I’ve spent a large proportion of my time over the past fortnight talking about the dead. This is nothing unusual, I’ve worked in the courts for over four years now and tend to be seen as the oracle on all that’s gory for family and friends. You would not believe the number of people who want to hear about what poisons cause heart failure or the finer details of any of a dozen high profile murders.
There’s a fascination in this country for the macabre. We’re fascinated by death, the more violent or tragic the better. That doesn’t make us a nation of ghouls though, just one with an interest in our fellow man. It’s normal to be interested in your neighbours – who doesn’t take the opportunity to look into a curtainless window as you walk down the street? In a country where the rituals of birth and death still hold such a social resonance we all know that it’s at those moments you see people at their most unguarded – there’s a light on as well as the curtains being open.
For the past fortnight though I haven’t been talking about death in general, it’s been one death in particular. Not the death of someone I ever met in the flesh, or one that left a hole in my own life but one that I know the tiniest details of nonetheless.
That’s what happens when you cover a murder trial, you get the details – all the details. That’s why people have always and will always be fascinated in them. You watch a trial like that and you will find out details that you might not know about your spouse. The post mortem will tell you each mole and childhood scar, you might not know what that person was like to go for a pint with, say, but you will have more idea of a personality that you could have had in several casual meetings.
It’s a clinical kind of knowledge though, removed, academic. You will even go away knowing that most private moment that comes to us all, the moment, the ultimate instance of death, the last breath. A moment that loved ones might have missed will be examined in minute detail in front of strangers. That’s the reality of the trial process and that’s part of the attraction of this kind of trial.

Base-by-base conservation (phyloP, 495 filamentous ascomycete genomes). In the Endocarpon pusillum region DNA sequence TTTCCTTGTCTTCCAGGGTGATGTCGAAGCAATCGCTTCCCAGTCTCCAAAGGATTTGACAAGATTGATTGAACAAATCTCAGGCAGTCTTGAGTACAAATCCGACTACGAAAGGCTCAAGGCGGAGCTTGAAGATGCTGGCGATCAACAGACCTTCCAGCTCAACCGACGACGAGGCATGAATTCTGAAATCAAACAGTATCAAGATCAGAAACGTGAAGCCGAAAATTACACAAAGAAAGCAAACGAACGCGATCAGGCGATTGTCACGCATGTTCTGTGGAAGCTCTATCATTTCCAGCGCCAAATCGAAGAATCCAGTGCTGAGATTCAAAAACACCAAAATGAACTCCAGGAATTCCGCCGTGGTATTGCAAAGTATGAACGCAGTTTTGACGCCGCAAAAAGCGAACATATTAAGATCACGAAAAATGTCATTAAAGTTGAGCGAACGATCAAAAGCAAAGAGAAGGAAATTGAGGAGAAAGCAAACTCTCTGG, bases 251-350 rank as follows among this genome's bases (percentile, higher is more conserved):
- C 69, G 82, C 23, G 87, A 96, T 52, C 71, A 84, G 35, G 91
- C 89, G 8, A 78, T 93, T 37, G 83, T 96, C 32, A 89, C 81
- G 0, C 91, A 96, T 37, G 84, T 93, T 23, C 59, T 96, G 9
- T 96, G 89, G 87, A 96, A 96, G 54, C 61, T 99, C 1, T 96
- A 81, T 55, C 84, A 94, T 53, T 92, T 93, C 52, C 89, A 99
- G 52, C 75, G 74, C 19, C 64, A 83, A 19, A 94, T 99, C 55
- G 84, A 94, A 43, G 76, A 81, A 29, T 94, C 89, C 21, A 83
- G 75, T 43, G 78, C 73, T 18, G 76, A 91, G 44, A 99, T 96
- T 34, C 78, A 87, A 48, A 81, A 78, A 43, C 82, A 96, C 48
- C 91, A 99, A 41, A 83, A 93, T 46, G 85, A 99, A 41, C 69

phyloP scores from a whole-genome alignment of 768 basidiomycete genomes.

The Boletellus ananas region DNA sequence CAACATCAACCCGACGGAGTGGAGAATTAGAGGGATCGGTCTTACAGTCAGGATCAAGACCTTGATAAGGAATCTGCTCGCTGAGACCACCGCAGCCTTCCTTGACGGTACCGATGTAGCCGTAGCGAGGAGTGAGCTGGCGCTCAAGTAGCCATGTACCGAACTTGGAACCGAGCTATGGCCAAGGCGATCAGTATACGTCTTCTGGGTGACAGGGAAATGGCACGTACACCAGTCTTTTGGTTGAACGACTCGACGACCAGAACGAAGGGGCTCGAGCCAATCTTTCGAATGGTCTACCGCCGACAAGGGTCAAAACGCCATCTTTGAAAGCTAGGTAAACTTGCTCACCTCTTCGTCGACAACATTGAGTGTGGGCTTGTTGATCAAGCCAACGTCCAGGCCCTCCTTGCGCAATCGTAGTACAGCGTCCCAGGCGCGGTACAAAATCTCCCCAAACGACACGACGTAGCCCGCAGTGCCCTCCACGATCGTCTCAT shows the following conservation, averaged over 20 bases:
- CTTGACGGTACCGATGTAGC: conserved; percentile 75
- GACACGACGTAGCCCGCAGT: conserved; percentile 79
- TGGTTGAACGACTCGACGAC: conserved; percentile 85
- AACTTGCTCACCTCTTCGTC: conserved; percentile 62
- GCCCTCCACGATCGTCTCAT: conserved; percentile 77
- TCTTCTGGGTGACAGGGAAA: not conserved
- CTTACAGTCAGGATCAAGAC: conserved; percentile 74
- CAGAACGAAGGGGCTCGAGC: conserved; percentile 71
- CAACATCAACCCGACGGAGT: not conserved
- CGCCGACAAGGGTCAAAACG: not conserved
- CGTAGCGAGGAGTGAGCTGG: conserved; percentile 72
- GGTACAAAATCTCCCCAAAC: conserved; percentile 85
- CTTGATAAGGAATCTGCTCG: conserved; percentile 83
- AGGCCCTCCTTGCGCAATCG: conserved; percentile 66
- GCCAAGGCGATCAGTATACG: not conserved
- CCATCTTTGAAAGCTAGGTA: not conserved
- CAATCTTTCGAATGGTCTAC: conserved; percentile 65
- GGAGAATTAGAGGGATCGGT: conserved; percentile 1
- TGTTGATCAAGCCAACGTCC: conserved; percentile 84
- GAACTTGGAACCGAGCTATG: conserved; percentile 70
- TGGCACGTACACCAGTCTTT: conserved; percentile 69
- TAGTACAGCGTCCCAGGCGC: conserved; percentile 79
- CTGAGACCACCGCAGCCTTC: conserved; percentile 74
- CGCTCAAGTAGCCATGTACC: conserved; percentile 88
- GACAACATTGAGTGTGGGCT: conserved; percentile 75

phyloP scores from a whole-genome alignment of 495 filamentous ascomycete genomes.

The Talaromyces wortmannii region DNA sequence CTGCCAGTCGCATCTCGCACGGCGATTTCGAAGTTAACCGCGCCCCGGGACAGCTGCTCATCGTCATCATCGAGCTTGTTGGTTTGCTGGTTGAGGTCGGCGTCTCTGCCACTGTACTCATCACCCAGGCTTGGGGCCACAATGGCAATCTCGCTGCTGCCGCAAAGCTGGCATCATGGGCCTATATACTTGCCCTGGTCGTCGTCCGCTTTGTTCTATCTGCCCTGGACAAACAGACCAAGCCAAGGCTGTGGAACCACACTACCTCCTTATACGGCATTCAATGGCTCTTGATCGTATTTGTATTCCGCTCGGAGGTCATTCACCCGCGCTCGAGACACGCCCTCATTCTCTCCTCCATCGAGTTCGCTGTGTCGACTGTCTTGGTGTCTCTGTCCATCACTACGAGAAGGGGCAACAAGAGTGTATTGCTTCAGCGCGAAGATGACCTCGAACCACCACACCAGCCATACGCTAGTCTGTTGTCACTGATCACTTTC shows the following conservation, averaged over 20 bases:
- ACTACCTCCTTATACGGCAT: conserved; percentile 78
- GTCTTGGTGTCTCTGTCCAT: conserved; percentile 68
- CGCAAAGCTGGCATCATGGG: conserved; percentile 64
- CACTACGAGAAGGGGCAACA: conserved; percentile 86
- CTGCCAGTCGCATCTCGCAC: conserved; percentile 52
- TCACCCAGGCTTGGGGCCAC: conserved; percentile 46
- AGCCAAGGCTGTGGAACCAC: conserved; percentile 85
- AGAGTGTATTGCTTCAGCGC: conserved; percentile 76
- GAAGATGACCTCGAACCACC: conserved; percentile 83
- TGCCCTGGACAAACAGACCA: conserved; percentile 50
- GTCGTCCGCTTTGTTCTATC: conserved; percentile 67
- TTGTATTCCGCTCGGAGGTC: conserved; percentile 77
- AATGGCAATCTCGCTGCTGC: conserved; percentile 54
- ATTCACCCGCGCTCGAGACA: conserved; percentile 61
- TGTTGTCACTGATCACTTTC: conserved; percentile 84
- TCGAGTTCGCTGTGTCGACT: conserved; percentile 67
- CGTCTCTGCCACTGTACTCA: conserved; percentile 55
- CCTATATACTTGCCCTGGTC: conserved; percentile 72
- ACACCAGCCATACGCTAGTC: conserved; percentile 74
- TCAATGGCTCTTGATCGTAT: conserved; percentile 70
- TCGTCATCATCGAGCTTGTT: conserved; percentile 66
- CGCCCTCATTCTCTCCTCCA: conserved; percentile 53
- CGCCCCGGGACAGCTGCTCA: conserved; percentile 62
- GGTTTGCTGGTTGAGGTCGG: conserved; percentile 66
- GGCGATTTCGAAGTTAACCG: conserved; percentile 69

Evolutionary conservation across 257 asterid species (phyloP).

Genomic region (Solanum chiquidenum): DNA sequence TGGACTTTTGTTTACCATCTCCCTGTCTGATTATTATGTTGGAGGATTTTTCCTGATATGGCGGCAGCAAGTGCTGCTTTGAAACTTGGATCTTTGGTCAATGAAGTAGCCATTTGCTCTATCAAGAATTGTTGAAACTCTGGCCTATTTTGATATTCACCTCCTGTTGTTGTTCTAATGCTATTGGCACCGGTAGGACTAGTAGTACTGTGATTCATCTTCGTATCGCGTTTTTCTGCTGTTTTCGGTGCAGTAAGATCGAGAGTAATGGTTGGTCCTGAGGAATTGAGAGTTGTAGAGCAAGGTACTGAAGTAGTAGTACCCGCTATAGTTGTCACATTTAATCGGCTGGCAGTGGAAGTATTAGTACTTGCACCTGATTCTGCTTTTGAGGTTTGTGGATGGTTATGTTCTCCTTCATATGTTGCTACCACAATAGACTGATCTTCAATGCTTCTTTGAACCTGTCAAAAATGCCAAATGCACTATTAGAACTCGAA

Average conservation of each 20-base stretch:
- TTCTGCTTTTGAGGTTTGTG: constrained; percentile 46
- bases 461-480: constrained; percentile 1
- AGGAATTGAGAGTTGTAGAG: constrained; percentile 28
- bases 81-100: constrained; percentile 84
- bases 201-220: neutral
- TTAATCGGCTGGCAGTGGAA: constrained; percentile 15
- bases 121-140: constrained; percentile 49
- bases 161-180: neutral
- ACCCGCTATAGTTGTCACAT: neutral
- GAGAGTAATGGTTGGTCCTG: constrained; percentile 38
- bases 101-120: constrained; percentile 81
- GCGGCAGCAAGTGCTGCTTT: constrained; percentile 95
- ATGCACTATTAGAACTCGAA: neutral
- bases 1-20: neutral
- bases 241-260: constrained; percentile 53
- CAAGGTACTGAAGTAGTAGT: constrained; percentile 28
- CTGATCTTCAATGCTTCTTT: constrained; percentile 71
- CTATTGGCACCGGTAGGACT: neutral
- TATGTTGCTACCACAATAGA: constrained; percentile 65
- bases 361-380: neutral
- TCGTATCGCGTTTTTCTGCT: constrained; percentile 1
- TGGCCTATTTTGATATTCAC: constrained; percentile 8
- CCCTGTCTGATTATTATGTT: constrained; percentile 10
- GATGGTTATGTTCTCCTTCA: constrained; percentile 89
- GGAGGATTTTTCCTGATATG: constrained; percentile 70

Of course not all trials attract the same kind of scrutiny and people like me don’t end up writing books about them. I spent several years working for Ireland International News Agency. It was my job, and is still the job for those who still work there, to provide agency copy for the print and broadcast media on every murder and manslaughter trial before the courts. Starting off you don’t cover the big trials.
For every trial that sets editor’s pulses racing there will be a dozen that don’t. Those are the trials that the media don’t bother about, that appear as a side bar on page 11 or 12 of a paper. The acts of random violence, the young men from disadvantaged backgrounds who settle a disagreement a knife. The drunken rows, the senseless attacks, the depressing monotony of lives that were blighted before they were properly begun. These aren’t the trials you gossip about at the water cooler, these are the depressing meat of the criminal justice system, the ones that pass unnoticed.
The public don’t bother going to those trials, the papers don’t bother to cover them. Life after life is lost in obscurity, amounting to nothing but a violent sordid death. If the agency reporter doesn’t sit quietly for every day of the trial, filing copy that no one will use unless it’s a really quiet news day, no one will hear the details of that life and death except those directly involved and the lawyers.